In the June 29 issue of the ICM newsletter, XB Yang discussed the effects of the wet 1998 growing season on fungal soybean diseases. Growers and agribusiness also should be aware of two issues concerning the soybean cyst nematode (SCN) and the wet weather that we have experienced so far this growing season. First, SCN is moved by anything that moves soil. Consequently, any field or area of a field that has flooded may have had the nematode introduced into the field. Random survey results from 1995-1996 indicate that approximately two-thirds of the corn-soybean fields in Iowa are infested with SCN. Consequently, many of the fields that recently have flooded probably were infested with the pest, and the pest probably has been spread with soil moved by floodwater. Soil samples should be collected from flooded fields and submitted to one of several private laboratories throughout the state that offer nematode testing or to the ISU Plant Disease Clinic (515-294-0581) for extraction and counting of SCN eggs. Samples sent to the ISU Plant Disease Clinic should be accompanied by a completed Plant Nematode Sample Submission Form (ISU publication PD 32), and there is currently a $15 per sample charge for this analysis. Detailed instructions on how to collect a representative soil sample for detection of SCN can be found on the back of the Plant Nematode Sample Submission Form.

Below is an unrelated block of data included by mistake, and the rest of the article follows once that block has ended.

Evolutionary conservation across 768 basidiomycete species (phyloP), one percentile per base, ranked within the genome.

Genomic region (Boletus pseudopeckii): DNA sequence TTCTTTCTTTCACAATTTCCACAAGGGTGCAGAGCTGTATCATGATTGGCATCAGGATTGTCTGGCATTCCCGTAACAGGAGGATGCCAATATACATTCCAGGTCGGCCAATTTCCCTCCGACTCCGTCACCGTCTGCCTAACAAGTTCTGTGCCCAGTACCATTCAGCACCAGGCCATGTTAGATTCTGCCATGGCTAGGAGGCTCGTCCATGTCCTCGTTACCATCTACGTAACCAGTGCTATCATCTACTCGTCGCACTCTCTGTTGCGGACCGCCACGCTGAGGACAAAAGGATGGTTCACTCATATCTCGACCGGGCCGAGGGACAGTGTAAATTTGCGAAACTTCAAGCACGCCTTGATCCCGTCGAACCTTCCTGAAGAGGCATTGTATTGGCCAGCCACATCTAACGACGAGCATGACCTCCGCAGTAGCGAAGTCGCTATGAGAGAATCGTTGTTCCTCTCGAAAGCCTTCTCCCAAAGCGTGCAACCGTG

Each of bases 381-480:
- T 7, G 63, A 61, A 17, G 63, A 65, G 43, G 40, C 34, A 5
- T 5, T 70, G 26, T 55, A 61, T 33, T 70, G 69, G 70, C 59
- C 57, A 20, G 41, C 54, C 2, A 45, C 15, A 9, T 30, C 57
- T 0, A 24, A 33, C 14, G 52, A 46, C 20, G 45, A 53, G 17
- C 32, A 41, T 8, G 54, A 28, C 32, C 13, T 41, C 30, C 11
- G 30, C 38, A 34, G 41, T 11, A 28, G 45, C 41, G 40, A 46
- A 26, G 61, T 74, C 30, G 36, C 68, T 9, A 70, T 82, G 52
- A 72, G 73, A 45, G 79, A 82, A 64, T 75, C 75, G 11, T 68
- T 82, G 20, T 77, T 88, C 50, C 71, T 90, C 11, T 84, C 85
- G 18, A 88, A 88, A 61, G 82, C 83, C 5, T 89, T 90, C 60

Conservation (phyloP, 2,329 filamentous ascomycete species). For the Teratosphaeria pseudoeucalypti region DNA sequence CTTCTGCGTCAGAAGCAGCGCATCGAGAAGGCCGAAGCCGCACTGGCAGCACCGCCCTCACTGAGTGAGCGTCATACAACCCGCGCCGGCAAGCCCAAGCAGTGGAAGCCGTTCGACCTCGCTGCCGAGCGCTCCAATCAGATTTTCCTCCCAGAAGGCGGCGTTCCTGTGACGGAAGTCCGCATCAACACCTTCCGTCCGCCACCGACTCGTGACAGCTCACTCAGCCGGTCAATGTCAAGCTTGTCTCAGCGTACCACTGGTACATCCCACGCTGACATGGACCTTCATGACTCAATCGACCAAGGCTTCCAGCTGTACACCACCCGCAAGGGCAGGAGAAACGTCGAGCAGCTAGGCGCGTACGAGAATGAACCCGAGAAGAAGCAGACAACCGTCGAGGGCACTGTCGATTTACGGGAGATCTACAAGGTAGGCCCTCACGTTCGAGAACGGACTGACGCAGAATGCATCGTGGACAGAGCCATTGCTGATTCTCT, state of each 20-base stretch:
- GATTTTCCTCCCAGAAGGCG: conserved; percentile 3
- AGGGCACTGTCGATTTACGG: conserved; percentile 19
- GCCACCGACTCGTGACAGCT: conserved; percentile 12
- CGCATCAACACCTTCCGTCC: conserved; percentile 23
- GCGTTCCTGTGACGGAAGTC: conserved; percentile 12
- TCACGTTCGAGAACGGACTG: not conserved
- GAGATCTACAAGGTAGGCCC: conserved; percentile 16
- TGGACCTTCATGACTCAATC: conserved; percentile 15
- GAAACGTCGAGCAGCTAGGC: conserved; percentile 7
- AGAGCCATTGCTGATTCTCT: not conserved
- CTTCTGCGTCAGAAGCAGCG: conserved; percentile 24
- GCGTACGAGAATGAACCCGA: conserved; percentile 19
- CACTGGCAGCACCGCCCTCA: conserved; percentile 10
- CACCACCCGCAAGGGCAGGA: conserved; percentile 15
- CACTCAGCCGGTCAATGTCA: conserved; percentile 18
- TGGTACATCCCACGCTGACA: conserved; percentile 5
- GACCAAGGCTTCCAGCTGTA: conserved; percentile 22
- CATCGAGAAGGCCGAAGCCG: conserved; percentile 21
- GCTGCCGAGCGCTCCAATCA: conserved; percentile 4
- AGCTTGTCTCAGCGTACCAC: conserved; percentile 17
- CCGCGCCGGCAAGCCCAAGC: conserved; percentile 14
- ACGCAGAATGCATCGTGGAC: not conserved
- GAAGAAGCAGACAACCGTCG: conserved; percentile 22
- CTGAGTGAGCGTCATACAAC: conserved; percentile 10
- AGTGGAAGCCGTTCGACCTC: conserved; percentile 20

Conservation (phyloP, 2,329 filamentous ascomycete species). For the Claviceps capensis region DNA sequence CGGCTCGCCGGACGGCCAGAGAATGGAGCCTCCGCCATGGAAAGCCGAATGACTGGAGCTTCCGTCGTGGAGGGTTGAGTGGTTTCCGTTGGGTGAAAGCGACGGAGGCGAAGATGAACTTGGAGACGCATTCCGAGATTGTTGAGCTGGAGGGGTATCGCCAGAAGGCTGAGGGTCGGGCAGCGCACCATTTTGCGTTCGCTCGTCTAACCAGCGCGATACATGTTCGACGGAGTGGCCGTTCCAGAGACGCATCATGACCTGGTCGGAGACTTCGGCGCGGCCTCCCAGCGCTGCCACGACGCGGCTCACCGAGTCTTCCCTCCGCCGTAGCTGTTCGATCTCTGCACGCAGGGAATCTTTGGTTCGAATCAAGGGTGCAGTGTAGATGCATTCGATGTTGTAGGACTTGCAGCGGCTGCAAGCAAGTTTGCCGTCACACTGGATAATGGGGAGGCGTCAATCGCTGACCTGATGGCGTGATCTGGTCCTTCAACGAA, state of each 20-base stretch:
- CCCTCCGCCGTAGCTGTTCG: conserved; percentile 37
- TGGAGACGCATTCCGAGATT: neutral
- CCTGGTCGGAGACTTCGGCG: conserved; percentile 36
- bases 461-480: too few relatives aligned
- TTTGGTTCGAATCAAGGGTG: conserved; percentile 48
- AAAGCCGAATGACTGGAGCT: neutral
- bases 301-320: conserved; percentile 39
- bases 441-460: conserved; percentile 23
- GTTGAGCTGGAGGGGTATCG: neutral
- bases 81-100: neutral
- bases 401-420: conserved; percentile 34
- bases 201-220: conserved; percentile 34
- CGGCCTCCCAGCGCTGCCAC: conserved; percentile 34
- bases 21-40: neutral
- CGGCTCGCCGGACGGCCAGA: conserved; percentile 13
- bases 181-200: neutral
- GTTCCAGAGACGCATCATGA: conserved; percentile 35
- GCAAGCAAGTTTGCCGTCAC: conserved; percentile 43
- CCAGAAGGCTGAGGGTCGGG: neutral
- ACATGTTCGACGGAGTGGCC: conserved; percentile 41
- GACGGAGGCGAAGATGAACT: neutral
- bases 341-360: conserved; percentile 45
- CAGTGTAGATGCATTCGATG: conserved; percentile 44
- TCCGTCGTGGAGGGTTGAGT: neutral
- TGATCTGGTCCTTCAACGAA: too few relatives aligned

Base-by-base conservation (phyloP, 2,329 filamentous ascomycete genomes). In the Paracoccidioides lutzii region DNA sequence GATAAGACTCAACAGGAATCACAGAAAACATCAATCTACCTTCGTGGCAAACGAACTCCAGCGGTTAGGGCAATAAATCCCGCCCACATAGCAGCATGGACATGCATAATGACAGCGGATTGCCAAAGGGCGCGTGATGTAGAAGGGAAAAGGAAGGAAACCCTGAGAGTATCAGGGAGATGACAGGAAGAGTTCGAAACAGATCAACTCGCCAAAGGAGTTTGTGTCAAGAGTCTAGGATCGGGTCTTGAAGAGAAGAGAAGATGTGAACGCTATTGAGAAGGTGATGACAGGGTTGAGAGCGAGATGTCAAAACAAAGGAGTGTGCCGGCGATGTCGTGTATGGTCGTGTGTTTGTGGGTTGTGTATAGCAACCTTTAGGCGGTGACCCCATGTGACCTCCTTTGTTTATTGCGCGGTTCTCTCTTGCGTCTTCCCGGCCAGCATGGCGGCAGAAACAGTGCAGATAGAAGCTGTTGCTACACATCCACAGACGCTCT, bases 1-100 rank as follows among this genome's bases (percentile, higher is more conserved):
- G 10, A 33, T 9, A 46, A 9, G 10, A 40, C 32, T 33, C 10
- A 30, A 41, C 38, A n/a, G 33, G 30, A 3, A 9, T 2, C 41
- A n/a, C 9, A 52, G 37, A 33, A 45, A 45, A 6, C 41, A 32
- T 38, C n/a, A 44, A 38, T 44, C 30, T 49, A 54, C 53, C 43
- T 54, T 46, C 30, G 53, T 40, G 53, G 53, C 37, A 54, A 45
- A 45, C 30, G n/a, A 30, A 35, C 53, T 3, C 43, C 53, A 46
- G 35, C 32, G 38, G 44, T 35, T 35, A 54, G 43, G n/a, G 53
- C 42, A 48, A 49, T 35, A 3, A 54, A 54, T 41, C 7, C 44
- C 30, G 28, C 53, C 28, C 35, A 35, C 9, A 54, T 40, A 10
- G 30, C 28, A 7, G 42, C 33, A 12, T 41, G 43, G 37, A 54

The second issue concerning the wet growing season and SCN is that many Iowa growers who have not finished planting yet are faced with the prospect of planting soybeans in fields originally slated for corn production in 1998. Soybeans were grown in most of these fields in 1997, and growers may be tempted to grow soybeans in these fields again in 1999 to get the fields back into a corn-soybean rotation. Unfortunately, two or three successive years of soybean production can lead to the rapid buildup of high population densities of SCN. Consequently, growers who are faced with planting soybeans in 1998 in fields that had soybeans grown in 1997 should consider having the fields tested for SCN. And if an SCN infestation is discovered, the grower should plant a short-season, SCN-resistant soybean variety if possible. Also, if soybeans are grown for a second successive year in a field that is discovered to be infested with SCN in 1998, corn must be grown in the field in 1999 to avoid further increase in the SCN population densities.
The biology, life cycle, and recommended management of SCN are described in ISU publication Pm 879, Soybean Cyst Nematode. ISU publication Pm 1649, Disease-resistant Soybean Varieties for Iowa, lists soybean varieties with resistance or tolerance to four major Iowa soybean diseases, including SCN. Single copies of these publications are available free of charge from county extension offices or from the Extension Distribution Center (515-294-5247).
This article originally appeared on page 134 of the IC-480(17) -- July 6, 1998 issue.